There is evidence that its grip on power had loosened a little by 1362, when the opening of Parliament was conducted in English for the first time since 1066, says Mr Robinson. And the Library has a document dating to 1419, written in English by King Henry V, who was fighting a prolonged war with the French and was probably making a statement about English nationality.

In the centuries that followed, French travelled around the world as a colonial language, he says, and played a key part in the founding of the United Nations, the Olympic movement and the European Common Market, hence its status, alongside English, as the language of diplomacy.

For a monolingual country like England (there are generations of bilingual families in Wales, for example), says Mr Robinson, people were impressed to see Tony Blair speaking French in Paris when prime minister, and more recently hear Nick Clegg speaking French, Spanish or Dutch.

But despite the prowess of the deputy prime minister, a spokesman for the Department for Education said the coalition government currently has no plans to make languages compulsory again for 14 to 16 year olds in England.

So is this putting UK companies at a competitive disadvantage? English may be described as the world's business language, but 200 million people speak French around the world, and it is an official language in 32 countries.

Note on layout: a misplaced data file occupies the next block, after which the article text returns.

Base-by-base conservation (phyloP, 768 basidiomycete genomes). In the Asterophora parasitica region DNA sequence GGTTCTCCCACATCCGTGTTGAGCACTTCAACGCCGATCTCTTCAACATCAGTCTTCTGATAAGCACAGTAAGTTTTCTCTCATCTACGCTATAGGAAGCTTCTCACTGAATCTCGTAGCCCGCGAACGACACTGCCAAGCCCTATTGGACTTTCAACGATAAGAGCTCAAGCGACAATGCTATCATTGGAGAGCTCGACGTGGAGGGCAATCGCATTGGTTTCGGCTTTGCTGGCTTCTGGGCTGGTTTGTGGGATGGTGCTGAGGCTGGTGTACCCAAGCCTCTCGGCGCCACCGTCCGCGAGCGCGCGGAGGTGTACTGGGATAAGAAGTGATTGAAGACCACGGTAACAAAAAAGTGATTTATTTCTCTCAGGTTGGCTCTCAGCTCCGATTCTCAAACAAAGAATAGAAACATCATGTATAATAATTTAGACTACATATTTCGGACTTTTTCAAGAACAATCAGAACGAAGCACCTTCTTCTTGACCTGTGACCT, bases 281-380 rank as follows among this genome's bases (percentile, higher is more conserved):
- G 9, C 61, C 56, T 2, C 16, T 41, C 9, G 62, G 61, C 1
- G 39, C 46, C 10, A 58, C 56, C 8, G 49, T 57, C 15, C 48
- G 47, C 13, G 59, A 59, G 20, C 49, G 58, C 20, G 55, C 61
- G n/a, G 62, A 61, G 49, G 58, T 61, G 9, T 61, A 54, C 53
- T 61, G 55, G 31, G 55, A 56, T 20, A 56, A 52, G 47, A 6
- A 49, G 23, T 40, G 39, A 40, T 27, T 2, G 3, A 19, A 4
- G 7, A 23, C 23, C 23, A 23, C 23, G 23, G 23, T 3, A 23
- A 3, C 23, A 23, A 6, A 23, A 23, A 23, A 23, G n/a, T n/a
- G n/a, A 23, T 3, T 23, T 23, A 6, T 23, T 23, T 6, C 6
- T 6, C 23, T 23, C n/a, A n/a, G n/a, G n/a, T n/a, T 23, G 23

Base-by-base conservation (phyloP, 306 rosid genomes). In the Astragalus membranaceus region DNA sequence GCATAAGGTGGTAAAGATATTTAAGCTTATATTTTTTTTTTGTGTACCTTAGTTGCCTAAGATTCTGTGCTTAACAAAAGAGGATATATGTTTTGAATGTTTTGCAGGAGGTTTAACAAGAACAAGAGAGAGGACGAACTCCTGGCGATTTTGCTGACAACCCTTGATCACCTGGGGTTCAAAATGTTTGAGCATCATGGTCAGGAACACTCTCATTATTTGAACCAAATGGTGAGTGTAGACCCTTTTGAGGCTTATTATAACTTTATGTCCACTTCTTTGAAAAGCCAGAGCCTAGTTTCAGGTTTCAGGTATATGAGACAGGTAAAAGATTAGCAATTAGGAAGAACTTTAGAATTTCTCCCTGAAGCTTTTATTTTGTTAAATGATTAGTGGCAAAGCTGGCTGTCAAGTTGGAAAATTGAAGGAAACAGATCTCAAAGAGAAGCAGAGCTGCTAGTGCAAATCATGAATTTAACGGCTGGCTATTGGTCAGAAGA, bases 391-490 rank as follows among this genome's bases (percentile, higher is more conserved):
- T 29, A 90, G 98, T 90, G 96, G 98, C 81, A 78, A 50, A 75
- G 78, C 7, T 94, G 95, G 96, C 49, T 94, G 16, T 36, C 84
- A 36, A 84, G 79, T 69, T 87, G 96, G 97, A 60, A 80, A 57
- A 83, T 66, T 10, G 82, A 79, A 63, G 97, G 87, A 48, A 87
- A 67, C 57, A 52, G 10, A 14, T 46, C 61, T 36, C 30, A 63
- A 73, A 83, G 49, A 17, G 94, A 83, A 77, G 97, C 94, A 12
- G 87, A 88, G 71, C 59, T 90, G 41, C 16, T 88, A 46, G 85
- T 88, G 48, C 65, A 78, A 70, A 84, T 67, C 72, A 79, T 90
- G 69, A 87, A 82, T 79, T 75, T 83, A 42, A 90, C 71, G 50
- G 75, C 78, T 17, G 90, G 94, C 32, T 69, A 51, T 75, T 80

Russell Lawson, public affairs manager at the Federation of Small Businesses, says giving school children a solid grasp of French has always helped them go on and learn other languages.

He adds: "English may be the world's predominant business language, but if you can speak just some of another language, it can be a great help. It's a cultural acknowledgement that you are at least trying to engage with the customer on their terms, and that can reap business rewards."

Image caption Madonna's daughter Lourdes attended a French school in London and is bilingual

For the right-wing think tank, the Adam Smith Institute, the decline in the number of students learning French all boils down to the school league tables - languages are hard, so pupils are encouraged to take "easier" subjects.

This is a point echoed by Michel Monsauret, attache for education at the French Embassy in London, who says that subjects perceived to be easier, such as religious studies, are on the increase.

"What I would say, is that languages are taught more extensively at private schools in the UK, and their pupils go on to dominate places at Oxbridge and the other best universities."

There is a lot at stake for the UK economy, he adds. "If you go to the City [of London] you will find that many top ranking bankers are French - UK firms always resort to foreigners when dealing with the outside world."

But if getting more British pupils to study French and other foreign languages is important, where do you start? Paul Noble thinks it is very simple.

"You have got to make French classes more enjoyable," he says. "French needn't be hard to learn if taught correctly, it can even be fun.

"Start by teaching children how to converse in French in any given situation, help them better express themselves in French, and it becomes a lot more enjoyable."